Inspired by a photo of someone cramming a firecracker inside a USB flash drive, a hacker who goes by “MG” on Medium has detailed a recent project where he engineered a Mission Impossible-style flash drive that ignites and explodes after delivering a nefarious software payload onto an unsuspecting computer.
Bad news for the people of Texas: not everything is bigger in their beloved home state. On December 31st, a 2,200-pound fireworks shell with a diameter of 56 inches was launched in the United Arab Emirates to help welcome the arrival of 2018, and usher in a new Guinness World Record.
Astronomers spend their days looking at the sky. Maybe some crazy complex new telescope is helping, or some form of AI is teasing the complexities out of vast piles of data. It’s still just the sky. The sky isn’t immutable, though. Some of the most interesting science happens when brief blips pass into and out of…
I realize that airbags have saved countless lives since they were introduced in the early ‘70s, but that doesn’t make the idea of having a giant pillow explode in your face any less terrifying. Especially after watching the explosive mechanism that fills an airbag in just 0.03 seconds detonate in super slow motion.
Tomorrow night (weather permitting), you might be able to peer up to the sky and see some of the year’s brightest meteors, the Geminids. And now, thanks to new research, you may have a better understanding of why they sometimes blow up and make those spectacular flashes.
The Earth, the Sun, Andromeda galaxy, they’ve all been around for as long as you can remember and as long as humanity has been around. So when a new light suddenly shows up in the distance, it’s a weird occurrence. But a newly detected explosion could be one of the weirdest—and it’s not the only one.
A large fire at an ammunition depot in central Ukraine has triggered a series of massive explosions, prompting the evacuation of about 30,000 people. Hinting at sabotage, the country’s Prime Minister said “external factors” could be attributed to the blasts.
Look up and you might see the bright constellation Cassiopeia trace a zig-zag across the sky as it seemingly always has. But almost 450 years ago, it was the source of surprise: A bright flash, Tycho’s supernova, or “SN 1572" as scientists call it. This was one of the few supernovae humans have been able to see with…
Elon Musk has been sitting on a trove of spectacular fail videos from the SpaceX archives, and on August 31st he promised to release a blooper reel with “some epic explosion footage.” This morning, he made good on that promise. Now you can watch many millions of dollars go kaboom in just over two minutes.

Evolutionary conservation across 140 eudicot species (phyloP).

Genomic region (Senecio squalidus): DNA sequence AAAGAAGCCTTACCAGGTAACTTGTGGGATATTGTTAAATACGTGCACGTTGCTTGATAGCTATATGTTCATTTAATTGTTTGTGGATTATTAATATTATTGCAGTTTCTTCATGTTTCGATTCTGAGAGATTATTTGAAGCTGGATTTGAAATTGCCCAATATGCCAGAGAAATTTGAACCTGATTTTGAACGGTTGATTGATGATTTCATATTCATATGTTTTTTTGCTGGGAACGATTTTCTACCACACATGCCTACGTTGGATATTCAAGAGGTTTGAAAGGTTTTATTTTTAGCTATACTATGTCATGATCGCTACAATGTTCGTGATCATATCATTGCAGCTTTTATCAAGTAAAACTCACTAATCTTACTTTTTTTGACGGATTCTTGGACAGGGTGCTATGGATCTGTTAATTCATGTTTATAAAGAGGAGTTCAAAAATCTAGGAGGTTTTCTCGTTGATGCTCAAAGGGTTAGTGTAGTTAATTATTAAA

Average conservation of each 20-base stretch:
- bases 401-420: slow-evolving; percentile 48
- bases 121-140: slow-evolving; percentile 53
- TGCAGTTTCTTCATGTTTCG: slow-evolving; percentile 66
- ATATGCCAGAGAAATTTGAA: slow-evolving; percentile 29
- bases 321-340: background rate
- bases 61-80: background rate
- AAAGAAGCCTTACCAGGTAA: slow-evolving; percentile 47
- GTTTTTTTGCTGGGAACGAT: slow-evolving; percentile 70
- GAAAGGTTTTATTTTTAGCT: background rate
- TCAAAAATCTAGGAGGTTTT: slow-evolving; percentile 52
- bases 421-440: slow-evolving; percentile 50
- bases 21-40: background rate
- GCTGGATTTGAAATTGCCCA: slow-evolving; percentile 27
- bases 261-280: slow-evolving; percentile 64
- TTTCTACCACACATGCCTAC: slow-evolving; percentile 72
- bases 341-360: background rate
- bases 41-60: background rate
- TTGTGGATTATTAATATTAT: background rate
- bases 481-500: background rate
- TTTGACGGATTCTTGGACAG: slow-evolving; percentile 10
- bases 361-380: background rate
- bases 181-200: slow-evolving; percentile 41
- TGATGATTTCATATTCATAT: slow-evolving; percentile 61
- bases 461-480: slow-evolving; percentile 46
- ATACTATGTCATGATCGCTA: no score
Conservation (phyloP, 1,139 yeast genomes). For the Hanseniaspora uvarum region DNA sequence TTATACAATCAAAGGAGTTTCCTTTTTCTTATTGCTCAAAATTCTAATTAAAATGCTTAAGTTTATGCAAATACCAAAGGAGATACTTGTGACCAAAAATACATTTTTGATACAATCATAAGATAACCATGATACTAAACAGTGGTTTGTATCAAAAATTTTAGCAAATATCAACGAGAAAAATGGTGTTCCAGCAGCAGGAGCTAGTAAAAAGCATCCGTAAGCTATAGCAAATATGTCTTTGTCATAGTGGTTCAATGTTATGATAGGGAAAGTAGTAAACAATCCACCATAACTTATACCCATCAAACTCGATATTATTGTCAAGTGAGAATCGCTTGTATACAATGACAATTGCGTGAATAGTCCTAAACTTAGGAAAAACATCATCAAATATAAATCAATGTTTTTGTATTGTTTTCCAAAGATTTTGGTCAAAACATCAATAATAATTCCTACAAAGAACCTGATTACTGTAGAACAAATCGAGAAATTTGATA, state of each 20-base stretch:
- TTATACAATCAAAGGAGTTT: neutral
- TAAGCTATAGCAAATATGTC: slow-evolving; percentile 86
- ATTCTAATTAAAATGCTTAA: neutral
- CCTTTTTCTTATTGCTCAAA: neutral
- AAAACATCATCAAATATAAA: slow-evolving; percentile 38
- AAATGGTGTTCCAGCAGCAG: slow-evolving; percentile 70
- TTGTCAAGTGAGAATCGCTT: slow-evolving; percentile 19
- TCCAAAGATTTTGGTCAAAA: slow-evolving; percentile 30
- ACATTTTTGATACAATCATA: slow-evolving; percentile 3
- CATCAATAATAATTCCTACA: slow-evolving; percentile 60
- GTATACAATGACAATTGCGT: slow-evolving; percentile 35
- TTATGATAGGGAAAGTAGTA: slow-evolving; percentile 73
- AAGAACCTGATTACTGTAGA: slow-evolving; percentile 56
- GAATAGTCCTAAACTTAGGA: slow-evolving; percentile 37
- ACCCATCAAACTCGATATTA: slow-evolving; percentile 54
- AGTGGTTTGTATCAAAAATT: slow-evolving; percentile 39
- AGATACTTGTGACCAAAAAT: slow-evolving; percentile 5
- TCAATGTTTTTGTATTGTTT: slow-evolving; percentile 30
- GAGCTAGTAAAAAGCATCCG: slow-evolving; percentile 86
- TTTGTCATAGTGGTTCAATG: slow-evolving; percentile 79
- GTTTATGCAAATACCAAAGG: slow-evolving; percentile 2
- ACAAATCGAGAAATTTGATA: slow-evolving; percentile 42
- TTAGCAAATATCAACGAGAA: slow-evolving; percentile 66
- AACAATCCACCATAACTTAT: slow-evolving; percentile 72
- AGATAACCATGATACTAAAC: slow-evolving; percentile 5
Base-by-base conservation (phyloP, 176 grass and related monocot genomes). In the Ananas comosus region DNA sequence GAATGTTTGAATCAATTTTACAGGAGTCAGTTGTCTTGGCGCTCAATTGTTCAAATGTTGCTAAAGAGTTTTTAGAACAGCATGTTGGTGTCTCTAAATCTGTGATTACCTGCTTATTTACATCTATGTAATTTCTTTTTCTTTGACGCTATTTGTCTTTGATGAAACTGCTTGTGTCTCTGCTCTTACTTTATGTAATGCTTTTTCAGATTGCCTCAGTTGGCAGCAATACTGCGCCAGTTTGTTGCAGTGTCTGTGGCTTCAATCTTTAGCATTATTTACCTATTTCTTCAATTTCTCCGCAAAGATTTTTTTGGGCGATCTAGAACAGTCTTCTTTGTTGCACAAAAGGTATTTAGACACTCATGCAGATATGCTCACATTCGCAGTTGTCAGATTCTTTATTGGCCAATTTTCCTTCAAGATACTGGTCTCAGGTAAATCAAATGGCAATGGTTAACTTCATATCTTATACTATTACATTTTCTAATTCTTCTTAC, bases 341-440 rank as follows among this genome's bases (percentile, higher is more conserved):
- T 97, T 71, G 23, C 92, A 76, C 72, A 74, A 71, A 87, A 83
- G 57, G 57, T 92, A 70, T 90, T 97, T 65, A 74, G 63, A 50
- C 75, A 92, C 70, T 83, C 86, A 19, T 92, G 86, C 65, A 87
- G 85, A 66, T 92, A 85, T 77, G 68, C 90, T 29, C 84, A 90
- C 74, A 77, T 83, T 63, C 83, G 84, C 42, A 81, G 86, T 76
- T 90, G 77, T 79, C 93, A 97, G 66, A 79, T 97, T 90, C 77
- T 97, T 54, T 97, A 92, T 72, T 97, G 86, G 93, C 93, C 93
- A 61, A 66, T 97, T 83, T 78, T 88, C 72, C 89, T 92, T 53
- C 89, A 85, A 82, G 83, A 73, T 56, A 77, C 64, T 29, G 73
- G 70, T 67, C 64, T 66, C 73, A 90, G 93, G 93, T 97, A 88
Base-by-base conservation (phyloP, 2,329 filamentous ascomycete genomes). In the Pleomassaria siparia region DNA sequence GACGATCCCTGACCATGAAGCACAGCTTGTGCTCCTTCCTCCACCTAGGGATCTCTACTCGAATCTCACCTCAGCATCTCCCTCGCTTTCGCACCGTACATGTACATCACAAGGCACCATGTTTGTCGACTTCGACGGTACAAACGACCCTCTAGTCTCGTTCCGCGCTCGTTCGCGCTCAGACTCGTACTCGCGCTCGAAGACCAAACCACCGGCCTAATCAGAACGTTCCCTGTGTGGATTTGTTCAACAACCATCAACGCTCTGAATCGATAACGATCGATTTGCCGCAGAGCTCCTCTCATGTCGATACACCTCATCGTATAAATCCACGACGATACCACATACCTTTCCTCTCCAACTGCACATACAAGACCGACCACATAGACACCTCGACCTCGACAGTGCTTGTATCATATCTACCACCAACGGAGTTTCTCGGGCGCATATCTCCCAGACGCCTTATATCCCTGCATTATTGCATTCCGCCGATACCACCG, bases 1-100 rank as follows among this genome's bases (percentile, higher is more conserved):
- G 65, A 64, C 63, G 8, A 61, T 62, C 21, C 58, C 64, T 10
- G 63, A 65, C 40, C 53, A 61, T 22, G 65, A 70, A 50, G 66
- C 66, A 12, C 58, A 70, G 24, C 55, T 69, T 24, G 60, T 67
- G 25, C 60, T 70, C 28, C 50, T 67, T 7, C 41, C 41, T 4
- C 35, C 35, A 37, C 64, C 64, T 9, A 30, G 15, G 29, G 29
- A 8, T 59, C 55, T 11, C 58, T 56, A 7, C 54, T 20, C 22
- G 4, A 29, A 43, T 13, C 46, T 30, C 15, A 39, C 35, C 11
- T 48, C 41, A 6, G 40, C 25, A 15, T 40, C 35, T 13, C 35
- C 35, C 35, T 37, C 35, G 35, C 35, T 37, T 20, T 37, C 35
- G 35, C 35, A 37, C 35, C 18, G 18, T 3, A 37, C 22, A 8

When you get exclusive access to a 150-foot-tall tower, you’re going to want to do more than just take in the view. So when the team from How Ridiculous got just such an opportunity, they made the most of it, hauling a heavy anvil to the top and then dropping it on a stack of spray paint cans on the ground below.
On the night of March 11, 1437, Korean astronomers recorded a strange light low in the sky, in the tail of the constellation Scorpius. It must have been at least as bright as the North Star, Polaris, maybe even as bright as the stars of the Big Dipper. Fourteen days later, the light disappeared.
We’ve been told our entire lives not to play with fire. But whoever coined that expression never stopped to think about how flames and explosions could make falling dominoes even more captivating to watch.
If a looming helium shortage isn’t enough to dissuade you from getting balloons for your next birthday party, consider the consequences if they escape from their ribbon moorings and end up brushing against some high-voltage power lines. You might be safer decorating for your kid’s party with hand grenades.
“Oh, it’s so majestic! Watch it zoom around those trees! It gets so close to the grass! It goes upside down! It swoops over the crowd! It’s heading straight for the ground! It’s heading straight for the ground!! It’s heading straight for the ground!!! It’s hea——”
When thing go wrong underground, we’re often reminded that the Earth is nothing but a big ball of hot rocks, covered in a delicate skin of smaller, slightly cooler rocks. That became clear on Monday, when an underground water pipe exploded in Kiev, Ukraine. It actually looked kinda hilarious.
There’s no better way to celebrate a long weekend, or your nation’s birthday, than by blowing up giant paper shells packed with explosives. It’s not hard to understand how the firecrackers you played with as a kid worked, but YouTube’s BeyondSlowMotion channel reveals how those gigantic fireworks that fill the night…
Unlike a battery, which stores power as chemical energy that’s slowly and steadily discharged to keep your gadgets running, a capacitor can unload all of its juice in the blink of an eye. Even a small capacitor has the potential to stop your heart, but when it’s the size of a dishwasher, well, this watermelon…
This particular engine we’re looking at has four strokes: the intake, the compression, the combustion (or power), and the exhaust. Smarter Every Day visited the guys of 805 Road King and their see through engine to show us exactly what’s going on in an engine when we fire it up and it’s pretty fascinating stuff.
Universal has bought Michael Bay’s new future dystopia project Little America. The movie is apparently set the near-future where a Trump-like president has bankrupted the country, China has called in its debts, and Americans are migrating to China looking for work. It’s also being described as “sci-fun.” I have some…